Confirmation of Cocaine in Human Saliva after Intravenous Use

Loren K. Thompson, David Yousefnejad, Karen Kumor, Michael Sherer, Edward J. Cone

Research output: Contribution to journalArticle

Abstract

The presence of cocaine was confirmed in the saliva of two male human subjects who had received intravenous doses of cocaine. For one subject, the saliva:plasma concentration ratios varied from 2.96 to 0.5 over time following drug administration. Correlations of saliva to plasma cocaine levels were highly significant (p ` 0.001) across doses of 15, 20, and 40 mg of intravenously administered cocaine. These findings are important in that they allow monitoring blood levels of cocaine after intravenous infusion in a non-invasive manner, and could form the basis for development of a non-invasive screen for active cocaine levels in saliva.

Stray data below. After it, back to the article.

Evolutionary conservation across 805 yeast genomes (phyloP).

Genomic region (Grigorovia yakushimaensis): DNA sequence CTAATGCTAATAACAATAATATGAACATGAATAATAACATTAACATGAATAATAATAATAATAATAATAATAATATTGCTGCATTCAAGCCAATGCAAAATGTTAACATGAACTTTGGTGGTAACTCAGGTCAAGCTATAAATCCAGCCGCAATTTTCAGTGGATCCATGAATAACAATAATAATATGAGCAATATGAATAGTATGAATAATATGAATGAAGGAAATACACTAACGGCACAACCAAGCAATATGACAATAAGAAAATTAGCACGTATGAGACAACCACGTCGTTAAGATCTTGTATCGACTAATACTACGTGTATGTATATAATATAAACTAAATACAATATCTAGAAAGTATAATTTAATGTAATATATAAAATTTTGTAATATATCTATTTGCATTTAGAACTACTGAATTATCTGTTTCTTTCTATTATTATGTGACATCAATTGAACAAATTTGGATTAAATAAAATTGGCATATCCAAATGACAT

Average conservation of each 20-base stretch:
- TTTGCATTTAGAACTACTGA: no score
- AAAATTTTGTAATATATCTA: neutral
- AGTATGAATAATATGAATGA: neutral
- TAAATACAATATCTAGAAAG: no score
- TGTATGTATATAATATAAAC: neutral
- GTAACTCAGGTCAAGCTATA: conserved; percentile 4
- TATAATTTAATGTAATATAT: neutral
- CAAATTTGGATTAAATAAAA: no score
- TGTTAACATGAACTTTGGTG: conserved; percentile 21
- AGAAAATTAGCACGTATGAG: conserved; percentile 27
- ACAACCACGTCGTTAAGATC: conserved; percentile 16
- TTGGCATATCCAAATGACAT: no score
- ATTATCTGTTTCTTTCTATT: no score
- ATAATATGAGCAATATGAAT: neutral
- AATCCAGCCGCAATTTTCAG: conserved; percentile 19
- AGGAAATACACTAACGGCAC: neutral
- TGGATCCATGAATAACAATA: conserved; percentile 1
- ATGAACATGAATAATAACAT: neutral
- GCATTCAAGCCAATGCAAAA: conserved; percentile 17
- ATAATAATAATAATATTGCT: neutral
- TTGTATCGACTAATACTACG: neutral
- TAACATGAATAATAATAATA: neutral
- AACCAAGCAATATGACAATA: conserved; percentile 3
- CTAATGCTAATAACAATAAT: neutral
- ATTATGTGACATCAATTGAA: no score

Original languageEnglish (US)
Pages (from-to)36-38
Number of pages3
JournalJournal of analytical toxicology
Volume11
Issue number1
DOIs
StatePublished - Jan 1 1987

ASJC Scopus subject areas

  • Analytical Chemistry
  • Environmental Chemistry
  • Toxicology
  • Health, Toxicology and Mutagenesis
  • Chemical Health and Safety

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  • Cite this

    Thompson, L. K., Yousefnejad, D., Kumor, K., Sherer, M., & Cone, E. J. (1987). Confirmation of Cocaine in Human Saliva after Intravenous Use. Journal of analytical toxicology, 11(1), 36-38. https://doi.org/10.1093/jat/11.1.36